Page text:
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Top Six Things We Learned About Justin Herbert 

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Mina Kimes, NFL Analyst for ESPN, took a trip to Oregon to get to know the Bolts' second year QB. Click here to read the full piece. Here are the top six excerpts from the article:

If you go grocery shopping with Herbert, you better put the cart back

"Herbert's teammates say they quickly learned that their new roommate was a something of a neat freak, with meticulous handwriting, a color-coordinated closet and a thinly veiled distaste for any sort of mess. Nabers says he has seen Herbert's temper flare up only once, when Nabers tried to abandon his grocery store cart in the parking lot. "The first time we went shopping, I was like, 'Eh, I'll leave it right here,'" he says, pantomiming a gentle push. "And he said: 'No. Take it all the way back.'"

Whether it's playing on Sundays or Settlers of Catan, Herbert is there to win

"His teammates describe him as a homebody, more keen on watching movies -- he loves Christopher Nolan films, especially "Inception" and "Interstellar" -- and playing board games than going out. During camp last year, when the rookies were quarantined together in a hotel, he insisted on buying a copy of Settlers of Catan, the Risk-like strategy game where players gather resources to accrue territory, for the group. Gabe Nabers, the team's fullback, says they played nearly every night. "He loves that game," says Nabers. "He'll do anything to win."

Take a look at some of the best shots of Justin Herbert at Chargers Training Camp 2021

It's the simple things in life, especially when it comes to a haircut

"Herbert stabs his pancakes with a fork. "So John Lott, our strength and conditioning coach ... he said, 'I cut my son's hair all the time.' I was like 'Sweet, you can cut mine.'" He shoves a bite into his mouth. "He cut it in the weight room, and ... that's kind of it."

But why would you let your strength and conditioning coach ...

He shrugs. "I just didn't really want to pay for a haircut, to be honest."

Offensive Rookie of the Year, $27 million contract, face of a newly relevant franchise. And yet.

Herbert's hair has grown back, but he still looks younger than his 23 years, hunching over his plate like the biggest kid at school. He's dressed in a T-shirt and shorts that were probably sent to him by Nike; he drives an Audi sedan that was definitely a gift from an auto dealership here in Eugene (he drove it more than 13 hours from Los Angeles). Later, when I point out a Whole Foods from the car, he says he doesn't shop at the grocery store because it's too expensive. "It's just calories," he explains.

 From imaginary huddles in the offseason to his unexpected first NFL drive, Herbert seems to be born ready for the moment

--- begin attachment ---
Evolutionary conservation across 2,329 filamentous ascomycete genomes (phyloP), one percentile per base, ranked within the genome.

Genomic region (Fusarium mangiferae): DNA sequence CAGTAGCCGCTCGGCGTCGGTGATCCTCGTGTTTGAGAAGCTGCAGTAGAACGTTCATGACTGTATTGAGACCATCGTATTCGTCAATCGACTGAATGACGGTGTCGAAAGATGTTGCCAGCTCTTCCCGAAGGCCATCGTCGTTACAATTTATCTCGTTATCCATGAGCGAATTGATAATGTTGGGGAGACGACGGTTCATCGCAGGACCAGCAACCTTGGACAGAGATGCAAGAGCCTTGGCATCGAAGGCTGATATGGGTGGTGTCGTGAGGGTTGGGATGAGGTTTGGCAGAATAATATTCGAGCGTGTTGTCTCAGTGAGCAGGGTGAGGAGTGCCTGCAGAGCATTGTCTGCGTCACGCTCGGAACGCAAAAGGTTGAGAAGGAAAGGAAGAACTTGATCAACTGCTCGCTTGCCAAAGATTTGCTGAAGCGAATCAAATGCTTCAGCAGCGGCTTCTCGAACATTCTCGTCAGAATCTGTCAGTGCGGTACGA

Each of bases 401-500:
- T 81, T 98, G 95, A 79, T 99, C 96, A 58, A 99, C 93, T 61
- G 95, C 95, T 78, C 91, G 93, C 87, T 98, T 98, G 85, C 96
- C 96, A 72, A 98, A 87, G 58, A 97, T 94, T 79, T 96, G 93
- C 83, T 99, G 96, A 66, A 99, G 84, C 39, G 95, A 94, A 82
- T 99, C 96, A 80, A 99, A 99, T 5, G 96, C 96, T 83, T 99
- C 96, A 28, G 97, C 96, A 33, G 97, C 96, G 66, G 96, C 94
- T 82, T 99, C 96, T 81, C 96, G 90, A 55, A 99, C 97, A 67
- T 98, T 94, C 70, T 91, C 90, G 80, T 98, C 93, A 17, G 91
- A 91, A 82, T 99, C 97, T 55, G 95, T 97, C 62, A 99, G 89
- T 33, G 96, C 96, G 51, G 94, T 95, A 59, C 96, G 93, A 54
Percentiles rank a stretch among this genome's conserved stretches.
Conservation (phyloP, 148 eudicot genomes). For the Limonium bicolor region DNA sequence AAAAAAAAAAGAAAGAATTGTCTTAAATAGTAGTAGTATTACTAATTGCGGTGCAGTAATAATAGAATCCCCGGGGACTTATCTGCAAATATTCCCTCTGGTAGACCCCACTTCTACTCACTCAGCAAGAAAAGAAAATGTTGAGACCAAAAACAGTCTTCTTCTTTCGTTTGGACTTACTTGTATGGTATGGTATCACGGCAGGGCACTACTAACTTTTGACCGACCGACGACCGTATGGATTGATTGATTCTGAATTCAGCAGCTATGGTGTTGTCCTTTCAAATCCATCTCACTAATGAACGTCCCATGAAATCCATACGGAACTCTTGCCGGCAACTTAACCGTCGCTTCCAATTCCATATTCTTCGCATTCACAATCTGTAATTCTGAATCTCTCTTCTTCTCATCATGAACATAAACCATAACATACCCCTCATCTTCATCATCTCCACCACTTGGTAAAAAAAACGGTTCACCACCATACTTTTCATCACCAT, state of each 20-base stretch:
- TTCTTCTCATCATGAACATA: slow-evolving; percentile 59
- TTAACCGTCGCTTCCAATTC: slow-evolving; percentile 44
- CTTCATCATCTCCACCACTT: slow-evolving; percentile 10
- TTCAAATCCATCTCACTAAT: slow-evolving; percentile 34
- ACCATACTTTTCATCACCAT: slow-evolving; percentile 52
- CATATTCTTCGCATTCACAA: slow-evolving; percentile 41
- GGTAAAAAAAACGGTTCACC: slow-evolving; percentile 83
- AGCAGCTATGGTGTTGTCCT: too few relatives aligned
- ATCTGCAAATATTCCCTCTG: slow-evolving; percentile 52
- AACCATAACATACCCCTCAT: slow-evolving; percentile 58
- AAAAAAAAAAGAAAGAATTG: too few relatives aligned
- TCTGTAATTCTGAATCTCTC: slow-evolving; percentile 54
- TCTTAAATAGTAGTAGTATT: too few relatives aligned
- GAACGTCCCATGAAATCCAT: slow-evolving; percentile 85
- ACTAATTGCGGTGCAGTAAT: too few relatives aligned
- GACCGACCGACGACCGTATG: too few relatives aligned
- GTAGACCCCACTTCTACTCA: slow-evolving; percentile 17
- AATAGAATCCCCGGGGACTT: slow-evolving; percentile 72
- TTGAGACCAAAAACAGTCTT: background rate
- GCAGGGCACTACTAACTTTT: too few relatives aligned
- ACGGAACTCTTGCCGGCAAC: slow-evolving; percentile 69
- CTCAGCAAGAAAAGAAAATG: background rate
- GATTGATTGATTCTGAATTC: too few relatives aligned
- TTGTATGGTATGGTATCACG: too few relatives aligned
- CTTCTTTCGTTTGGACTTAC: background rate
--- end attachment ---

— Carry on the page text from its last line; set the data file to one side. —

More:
"The first drive was a blur. Because the pandemic had abbreviated the NFL's offseason program and eliminated the preseason altogether, Herbert, who operated exclusively out of the gun at Oregon, was unusually green. He spent part of the summer in Eugene calling plays in an imaginary huddle, his brothers Patrick and Mitchell radioing in messages using a walkie-talkie. Now he was lining up in SoFi Stadium, with the Chiefs' defense bearing down on him like homesteaders descending on untouched land. His teammates were awestruck. [Easton Stick], the Chargers' third-string quarterback, recalls watching Herbert flip his protection early in the series and go through his progressions before checking down to running back Joshua Kelley for a 35-yard gain. "He had probably never done that a single time in training camp," Stick says.

The biology major has impressed in the film room

"As Herbert's Chargers teammates pass through, I pull them to the side, looking for insights. "He's like a sponge in the building -- eats everything up, absorbs so much info, wants to know the playbook more than anything. I mean, he's a biology major," says Scott Quessenberry, a backup guard. Herbert sidles up to us, and Quessenberry gestures in his direction. "He's like: 'Do you know the lifespan of organisms in the ocean?'"
"I've never said that," says Herbert."

While he naturally shy's away from the spotlight, a couple of big teammates find an effective way to get Herbert out of his comfort zone

"We find a table and watch as a small crowd gathers around a makeshift stage, where a hired performer is playing covers of wedding songs. The singer strums the opening bars of "Sweet Caroline," then stops and calls for Herbert to join him. The quarterback shakes his head, but the guy won't take no for an answer, so Herbert trudges up the steps, where he's flanked by a couple of his offensive linemen. Before long, all of the Chargers still at the event have joined them; one of the linemen is belting out the chorus, the kicker is swaying with his eyes closed, and Allen is dancing with somebody's mom. A minute or so into the song, I spot Herbert fading into the background, then trying to slip into the crowd. So do his teammates, who pull him back on stage."

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